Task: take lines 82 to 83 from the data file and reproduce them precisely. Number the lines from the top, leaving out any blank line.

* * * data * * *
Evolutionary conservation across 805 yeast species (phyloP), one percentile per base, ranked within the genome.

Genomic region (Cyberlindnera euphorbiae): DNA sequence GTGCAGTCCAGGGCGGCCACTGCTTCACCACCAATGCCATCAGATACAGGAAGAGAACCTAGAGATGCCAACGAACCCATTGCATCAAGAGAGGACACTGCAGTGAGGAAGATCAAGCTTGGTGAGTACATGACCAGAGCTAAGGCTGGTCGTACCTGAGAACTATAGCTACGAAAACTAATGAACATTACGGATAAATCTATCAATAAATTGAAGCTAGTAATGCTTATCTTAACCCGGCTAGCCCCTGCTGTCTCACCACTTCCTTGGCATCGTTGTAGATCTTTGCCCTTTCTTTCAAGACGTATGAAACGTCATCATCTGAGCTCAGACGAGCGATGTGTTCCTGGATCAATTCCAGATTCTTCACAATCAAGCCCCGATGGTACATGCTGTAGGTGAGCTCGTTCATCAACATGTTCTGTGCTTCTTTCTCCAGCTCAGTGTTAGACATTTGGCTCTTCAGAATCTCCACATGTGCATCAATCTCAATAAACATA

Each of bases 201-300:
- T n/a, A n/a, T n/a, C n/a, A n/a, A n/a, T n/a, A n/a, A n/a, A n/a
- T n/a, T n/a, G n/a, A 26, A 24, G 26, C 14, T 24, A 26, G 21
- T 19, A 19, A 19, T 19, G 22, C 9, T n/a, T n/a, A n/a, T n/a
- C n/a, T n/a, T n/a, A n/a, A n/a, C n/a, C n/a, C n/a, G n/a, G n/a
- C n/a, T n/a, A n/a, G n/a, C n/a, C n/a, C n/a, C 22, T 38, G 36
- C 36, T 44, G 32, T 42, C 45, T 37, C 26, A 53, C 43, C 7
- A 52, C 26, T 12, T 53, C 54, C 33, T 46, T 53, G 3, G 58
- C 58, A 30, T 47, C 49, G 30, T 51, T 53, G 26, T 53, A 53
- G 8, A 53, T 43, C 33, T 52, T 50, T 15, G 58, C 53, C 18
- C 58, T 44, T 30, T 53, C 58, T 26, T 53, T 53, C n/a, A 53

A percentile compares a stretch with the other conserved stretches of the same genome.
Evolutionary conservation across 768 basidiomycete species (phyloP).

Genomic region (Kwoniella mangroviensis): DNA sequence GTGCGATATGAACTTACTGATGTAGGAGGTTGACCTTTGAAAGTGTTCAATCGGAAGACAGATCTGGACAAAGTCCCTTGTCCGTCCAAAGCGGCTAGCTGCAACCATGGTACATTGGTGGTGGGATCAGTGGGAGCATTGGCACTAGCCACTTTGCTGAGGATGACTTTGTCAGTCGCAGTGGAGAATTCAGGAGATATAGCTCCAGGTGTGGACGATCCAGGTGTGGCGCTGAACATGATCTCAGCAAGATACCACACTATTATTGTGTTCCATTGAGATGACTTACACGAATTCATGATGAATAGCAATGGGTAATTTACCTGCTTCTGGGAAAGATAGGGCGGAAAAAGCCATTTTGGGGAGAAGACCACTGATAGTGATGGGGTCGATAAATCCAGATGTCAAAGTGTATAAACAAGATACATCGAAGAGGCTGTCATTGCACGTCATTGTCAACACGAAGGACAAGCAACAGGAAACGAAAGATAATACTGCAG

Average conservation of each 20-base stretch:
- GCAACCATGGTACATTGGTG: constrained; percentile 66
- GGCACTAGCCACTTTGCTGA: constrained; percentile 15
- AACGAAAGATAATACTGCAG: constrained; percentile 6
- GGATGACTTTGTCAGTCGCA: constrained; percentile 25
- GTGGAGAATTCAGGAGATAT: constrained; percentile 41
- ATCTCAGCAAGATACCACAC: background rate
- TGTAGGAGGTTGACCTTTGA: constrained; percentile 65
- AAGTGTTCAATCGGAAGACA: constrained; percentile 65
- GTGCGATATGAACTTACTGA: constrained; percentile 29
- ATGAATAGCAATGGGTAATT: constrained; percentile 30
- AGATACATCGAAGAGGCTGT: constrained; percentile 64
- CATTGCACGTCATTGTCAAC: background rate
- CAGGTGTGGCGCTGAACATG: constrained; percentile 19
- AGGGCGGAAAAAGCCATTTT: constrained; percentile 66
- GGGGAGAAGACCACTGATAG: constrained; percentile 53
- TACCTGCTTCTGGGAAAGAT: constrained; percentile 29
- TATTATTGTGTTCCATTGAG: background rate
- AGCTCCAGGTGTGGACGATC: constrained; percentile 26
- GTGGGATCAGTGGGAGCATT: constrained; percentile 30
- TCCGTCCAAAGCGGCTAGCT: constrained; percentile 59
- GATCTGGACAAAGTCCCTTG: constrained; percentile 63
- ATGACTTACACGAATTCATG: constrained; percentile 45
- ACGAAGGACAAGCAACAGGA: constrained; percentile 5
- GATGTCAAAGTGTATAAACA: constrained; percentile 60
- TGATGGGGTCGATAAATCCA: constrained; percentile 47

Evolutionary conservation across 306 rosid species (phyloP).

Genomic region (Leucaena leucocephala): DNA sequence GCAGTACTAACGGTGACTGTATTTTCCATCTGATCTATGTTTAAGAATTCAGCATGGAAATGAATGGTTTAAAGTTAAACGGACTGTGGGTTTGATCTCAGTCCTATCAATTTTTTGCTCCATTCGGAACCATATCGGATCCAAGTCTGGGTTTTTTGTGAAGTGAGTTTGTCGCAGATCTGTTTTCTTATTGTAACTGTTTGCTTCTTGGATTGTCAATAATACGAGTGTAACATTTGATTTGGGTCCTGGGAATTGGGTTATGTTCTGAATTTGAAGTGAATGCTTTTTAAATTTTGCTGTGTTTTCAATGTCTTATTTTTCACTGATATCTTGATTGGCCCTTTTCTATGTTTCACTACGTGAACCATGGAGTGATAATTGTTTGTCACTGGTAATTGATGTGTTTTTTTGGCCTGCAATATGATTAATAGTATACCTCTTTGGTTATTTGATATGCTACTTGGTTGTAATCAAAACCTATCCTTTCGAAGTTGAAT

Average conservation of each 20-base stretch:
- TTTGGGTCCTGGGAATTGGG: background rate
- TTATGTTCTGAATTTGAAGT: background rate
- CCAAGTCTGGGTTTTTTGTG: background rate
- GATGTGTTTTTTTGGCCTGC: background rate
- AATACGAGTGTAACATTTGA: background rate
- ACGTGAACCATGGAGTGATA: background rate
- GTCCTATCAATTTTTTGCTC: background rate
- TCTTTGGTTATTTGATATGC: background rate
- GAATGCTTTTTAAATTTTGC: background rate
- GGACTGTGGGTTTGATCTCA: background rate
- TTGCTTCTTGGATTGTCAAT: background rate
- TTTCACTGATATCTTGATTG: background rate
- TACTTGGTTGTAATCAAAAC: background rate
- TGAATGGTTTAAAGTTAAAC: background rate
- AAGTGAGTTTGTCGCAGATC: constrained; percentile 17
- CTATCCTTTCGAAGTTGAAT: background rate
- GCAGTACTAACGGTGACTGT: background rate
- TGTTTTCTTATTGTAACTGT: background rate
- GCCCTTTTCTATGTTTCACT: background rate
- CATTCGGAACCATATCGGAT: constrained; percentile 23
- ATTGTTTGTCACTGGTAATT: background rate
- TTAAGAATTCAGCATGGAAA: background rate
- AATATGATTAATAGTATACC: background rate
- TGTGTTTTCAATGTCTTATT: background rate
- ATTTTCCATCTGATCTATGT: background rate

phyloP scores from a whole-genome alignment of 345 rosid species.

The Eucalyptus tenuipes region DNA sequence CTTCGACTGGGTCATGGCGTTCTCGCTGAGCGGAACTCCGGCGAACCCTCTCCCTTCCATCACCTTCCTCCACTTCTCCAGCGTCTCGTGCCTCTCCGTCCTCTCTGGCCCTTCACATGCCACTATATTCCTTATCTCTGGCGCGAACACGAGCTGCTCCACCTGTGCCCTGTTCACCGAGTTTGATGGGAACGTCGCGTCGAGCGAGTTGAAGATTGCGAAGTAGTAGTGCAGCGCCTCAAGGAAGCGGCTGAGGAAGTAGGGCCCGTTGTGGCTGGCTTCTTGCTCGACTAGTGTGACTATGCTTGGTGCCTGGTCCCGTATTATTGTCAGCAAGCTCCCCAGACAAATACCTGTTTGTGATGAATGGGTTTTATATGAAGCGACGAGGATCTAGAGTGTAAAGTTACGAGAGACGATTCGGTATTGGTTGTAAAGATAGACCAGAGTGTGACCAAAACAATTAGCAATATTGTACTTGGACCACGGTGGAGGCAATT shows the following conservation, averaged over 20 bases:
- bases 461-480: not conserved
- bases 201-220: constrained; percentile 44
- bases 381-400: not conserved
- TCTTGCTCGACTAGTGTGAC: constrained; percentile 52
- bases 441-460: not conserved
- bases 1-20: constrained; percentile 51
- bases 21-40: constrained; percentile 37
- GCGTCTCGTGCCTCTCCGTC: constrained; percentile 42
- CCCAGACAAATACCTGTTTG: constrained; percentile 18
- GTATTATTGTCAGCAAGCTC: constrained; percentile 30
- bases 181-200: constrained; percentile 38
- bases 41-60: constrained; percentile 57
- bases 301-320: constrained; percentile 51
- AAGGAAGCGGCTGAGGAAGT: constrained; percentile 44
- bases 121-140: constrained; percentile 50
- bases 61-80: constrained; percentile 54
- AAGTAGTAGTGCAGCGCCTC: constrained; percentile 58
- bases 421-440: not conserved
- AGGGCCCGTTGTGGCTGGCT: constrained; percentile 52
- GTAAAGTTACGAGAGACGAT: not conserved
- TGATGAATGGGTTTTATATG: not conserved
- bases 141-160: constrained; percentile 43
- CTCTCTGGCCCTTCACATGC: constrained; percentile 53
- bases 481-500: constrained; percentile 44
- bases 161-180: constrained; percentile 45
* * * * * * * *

- GTATTATTGTCAGCAAGCTC: constrained; percentile 30
- bases 181-200: constrained; percentile 38